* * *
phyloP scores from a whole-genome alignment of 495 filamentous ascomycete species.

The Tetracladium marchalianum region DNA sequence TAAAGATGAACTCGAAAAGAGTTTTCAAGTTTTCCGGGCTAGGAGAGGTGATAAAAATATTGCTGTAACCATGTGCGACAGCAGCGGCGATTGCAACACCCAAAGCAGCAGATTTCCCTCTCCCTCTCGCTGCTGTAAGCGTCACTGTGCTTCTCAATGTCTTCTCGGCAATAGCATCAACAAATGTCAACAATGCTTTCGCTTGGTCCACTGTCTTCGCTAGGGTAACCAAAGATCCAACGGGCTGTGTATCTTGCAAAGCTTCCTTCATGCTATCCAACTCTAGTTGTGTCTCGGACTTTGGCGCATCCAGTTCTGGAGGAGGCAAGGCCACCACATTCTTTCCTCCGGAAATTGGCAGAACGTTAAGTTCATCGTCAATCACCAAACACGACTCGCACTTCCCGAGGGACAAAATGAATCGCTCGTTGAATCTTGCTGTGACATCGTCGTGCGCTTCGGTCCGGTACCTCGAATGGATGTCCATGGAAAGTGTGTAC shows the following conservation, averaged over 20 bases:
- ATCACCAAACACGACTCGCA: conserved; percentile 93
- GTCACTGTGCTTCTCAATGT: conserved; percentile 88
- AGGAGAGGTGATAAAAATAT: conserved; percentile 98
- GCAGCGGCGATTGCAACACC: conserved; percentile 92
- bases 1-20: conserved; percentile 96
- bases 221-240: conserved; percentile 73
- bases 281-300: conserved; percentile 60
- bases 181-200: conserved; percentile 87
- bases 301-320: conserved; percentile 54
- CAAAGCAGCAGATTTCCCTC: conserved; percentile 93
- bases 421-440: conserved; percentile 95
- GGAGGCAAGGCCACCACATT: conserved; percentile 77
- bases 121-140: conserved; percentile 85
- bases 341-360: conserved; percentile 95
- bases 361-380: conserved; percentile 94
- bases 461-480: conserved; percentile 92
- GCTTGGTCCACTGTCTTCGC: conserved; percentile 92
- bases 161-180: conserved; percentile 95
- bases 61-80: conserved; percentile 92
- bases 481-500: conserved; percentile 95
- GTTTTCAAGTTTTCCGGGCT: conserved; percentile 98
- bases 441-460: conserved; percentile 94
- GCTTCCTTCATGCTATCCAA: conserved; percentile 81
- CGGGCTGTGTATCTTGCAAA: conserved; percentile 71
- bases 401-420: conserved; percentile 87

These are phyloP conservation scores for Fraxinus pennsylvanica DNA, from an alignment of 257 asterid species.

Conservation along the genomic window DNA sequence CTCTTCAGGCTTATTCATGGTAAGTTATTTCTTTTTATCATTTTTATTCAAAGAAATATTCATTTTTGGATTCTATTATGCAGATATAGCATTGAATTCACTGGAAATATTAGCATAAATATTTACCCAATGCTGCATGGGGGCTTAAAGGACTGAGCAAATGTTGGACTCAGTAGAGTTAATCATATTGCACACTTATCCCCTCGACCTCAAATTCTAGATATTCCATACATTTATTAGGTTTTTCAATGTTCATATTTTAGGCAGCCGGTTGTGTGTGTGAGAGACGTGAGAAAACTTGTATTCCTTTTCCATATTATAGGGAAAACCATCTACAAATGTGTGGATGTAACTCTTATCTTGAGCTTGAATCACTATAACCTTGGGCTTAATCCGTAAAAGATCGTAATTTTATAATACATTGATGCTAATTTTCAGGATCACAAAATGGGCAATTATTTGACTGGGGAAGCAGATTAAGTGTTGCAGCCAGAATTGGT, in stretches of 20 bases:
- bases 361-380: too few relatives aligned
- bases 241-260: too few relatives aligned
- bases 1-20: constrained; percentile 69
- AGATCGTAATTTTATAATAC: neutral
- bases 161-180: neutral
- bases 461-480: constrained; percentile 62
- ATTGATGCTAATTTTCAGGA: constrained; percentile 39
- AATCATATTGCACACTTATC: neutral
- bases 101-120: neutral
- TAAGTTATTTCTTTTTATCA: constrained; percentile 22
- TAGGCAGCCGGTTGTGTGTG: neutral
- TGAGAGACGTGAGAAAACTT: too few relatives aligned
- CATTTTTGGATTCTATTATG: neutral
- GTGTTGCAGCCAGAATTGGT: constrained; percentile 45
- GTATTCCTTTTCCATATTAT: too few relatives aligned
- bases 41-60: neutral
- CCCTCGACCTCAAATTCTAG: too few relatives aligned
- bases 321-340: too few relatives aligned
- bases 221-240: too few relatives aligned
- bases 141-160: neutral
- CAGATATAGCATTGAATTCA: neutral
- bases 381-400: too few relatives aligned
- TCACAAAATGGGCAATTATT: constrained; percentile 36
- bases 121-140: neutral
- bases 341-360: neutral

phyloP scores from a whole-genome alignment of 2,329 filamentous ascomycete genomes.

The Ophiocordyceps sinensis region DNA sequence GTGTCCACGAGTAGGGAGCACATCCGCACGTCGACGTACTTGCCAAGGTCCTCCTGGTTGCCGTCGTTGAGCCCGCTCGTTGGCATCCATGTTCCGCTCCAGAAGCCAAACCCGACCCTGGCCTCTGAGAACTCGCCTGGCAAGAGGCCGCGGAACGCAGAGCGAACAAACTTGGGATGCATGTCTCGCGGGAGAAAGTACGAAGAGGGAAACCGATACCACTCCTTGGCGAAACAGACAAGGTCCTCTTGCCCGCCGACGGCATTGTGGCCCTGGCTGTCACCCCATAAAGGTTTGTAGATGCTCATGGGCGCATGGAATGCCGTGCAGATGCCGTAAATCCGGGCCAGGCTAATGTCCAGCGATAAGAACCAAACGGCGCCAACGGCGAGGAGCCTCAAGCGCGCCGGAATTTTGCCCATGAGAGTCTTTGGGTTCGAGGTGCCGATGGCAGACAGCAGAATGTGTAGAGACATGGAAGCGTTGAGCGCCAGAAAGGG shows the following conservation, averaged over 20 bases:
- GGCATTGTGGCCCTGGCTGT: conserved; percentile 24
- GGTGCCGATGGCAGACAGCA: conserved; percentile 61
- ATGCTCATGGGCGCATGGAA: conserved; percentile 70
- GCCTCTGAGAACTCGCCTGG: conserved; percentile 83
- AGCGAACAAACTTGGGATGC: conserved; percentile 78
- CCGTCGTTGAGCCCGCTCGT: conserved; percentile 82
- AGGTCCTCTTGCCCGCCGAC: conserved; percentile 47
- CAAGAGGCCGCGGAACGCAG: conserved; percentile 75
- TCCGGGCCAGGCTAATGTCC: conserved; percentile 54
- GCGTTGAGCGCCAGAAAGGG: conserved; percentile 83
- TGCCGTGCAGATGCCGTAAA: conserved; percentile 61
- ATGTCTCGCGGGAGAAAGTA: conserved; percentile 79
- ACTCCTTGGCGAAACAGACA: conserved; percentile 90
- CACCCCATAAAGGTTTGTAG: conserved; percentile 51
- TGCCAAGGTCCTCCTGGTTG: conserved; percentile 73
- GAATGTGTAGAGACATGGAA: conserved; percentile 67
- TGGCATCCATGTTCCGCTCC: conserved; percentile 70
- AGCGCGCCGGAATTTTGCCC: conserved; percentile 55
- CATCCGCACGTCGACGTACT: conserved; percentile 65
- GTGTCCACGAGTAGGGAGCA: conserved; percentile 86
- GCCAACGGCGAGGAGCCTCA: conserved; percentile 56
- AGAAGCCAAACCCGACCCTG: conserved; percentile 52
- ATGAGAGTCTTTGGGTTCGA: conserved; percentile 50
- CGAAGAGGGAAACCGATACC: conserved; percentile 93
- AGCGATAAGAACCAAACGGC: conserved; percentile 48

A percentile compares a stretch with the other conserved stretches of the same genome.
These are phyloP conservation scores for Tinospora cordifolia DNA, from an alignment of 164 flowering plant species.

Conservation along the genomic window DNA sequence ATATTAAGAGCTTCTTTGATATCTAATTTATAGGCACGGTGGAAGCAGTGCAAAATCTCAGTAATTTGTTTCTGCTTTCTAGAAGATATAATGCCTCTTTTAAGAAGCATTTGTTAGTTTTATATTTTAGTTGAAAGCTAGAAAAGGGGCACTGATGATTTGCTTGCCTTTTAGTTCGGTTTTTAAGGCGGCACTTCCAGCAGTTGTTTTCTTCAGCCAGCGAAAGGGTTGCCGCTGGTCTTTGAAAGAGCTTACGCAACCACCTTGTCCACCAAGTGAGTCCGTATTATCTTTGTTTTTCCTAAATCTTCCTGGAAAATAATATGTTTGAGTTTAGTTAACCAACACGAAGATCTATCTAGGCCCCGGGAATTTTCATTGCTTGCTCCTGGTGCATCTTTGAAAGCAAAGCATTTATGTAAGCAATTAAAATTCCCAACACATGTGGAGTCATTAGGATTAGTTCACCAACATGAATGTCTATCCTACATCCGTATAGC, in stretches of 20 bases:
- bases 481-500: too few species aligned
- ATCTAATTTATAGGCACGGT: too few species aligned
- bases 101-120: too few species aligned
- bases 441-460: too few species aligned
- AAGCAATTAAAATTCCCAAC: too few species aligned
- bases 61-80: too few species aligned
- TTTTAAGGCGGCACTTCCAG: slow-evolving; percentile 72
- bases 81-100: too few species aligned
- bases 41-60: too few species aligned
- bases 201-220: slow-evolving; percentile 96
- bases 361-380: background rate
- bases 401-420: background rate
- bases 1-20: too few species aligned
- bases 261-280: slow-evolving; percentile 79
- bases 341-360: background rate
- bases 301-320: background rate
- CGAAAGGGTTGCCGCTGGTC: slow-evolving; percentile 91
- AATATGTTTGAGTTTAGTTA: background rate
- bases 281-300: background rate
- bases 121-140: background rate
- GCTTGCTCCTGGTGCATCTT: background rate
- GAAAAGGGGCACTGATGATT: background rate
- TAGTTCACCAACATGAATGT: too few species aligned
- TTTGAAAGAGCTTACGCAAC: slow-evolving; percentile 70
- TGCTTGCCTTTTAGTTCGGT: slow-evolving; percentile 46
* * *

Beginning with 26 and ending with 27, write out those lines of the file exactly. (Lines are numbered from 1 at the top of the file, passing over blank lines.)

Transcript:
- CGGGCTGTGTATCTTGCAAA: conserved; percentile 71
- bases 401-420: conserved; percentile 87